This opinion confirms that in order to deny a "repeated" request, a public body must have either previously provided the document in full, or provided a proper denial.  Further, the PAC again made it clear that 7(1)(g) will only be applied where competitive harm is actually shown, and the use of public funds is public information.

Post Authored by Erin Pell, Ancel Glink

Friday, July 20, 2018

Quorum Forum Podcast - What to Do When Your Gov Gets Sued

A new special meeting episode of our Quorum Forum podcast has been released!

What to Do When Your Gov Gets Sued

People sue the government all the time, but (hopefully) your local government doesn’t receive a lawsuit every day. Ancel Glink litigator Aaron Bitterman joins us for a special meeting to discuss some of the first things your local government should do when a lawsuit comes in the door.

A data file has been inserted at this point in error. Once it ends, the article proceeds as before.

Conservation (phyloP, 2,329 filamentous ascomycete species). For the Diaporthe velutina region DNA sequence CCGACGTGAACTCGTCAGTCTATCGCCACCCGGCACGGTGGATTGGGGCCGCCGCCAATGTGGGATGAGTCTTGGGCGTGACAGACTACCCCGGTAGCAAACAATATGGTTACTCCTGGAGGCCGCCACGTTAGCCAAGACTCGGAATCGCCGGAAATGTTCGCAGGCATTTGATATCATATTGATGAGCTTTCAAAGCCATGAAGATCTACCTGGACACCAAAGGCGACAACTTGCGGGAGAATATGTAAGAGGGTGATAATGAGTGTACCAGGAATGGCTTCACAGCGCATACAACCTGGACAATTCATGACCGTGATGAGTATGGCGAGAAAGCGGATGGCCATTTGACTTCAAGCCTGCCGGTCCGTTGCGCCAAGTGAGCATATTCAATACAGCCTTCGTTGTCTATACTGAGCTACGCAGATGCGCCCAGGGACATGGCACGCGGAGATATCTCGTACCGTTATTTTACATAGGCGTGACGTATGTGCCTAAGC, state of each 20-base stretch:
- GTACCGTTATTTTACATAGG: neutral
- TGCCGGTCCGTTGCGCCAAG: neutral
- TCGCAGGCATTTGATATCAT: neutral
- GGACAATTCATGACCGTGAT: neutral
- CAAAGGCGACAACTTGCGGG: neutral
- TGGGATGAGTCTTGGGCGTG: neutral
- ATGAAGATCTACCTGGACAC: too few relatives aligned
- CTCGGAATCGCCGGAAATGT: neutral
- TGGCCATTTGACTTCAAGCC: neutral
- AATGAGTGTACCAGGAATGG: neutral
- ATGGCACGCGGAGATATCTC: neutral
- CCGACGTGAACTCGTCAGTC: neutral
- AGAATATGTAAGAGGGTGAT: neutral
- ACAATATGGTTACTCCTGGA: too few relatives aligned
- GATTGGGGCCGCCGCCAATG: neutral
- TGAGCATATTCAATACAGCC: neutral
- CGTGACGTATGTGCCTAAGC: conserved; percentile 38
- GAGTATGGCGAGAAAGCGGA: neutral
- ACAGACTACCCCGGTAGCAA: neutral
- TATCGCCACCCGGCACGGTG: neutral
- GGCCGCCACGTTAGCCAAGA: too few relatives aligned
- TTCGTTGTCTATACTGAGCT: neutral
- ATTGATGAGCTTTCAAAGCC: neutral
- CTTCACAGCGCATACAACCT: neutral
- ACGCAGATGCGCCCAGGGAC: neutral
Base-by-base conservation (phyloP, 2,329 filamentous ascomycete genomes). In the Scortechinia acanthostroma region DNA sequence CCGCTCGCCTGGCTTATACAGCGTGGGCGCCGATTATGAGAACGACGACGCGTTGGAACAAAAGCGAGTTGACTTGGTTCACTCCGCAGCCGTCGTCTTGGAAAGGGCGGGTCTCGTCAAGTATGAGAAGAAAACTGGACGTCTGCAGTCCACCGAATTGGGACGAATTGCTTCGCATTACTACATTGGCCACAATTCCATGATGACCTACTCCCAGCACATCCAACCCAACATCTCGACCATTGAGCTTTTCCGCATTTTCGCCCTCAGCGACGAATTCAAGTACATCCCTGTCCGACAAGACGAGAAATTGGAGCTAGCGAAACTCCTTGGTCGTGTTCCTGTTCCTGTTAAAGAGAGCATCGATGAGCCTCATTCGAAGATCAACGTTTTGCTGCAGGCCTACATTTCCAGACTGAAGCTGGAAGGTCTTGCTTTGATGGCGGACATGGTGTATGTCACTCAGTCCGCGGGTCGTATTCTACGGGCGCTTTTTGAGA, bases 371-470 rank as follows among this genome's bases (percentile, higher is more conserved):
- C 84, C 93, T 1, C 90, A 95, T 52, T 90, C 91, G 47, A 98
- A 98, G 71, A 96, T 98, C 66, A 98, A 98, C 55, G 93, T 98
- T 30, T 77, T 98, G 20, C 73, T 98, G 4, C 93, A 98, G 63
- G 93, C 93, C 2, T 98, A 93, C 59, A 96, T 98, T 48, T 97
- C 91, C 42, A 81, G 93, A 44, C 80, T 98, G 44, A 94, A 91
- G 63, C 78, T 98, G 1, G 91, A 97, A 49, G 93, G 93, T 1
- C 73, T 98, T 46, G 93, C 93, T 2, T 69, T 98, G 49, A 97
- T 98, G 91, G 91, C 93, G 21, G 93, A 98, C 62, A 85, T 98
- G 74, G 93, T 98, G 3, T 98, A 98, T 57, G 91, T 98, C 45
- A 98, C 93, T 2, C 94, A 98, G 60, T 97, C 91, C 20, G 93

You can listen on Quorum Forum's website here.

Do you have questions for public comment, or ideas to include on the agenda for our next meeting? Email us at podcast@ancelglink.com!

Wednesday, July 18, 2018

City in Violation of FOIA for Redacting PINs

In its 9th binding opinion for 2018, the PAC found a public body in violation of FOIA for redacting the Parcel Identification Numbers (PINs) from records released in response to the FOIA request. PAC Op. 18-009.

A FOIA request was filed with a Chicago agency requesting records relating to variances granted under the City's shared housing ordinance. The request specifically asked that the records include the PINs for each parcel. The City responded to the FOIA by providing the requested records, but redacted the PINs, citing the "private information" exception under 7(1)(b) of FOIA.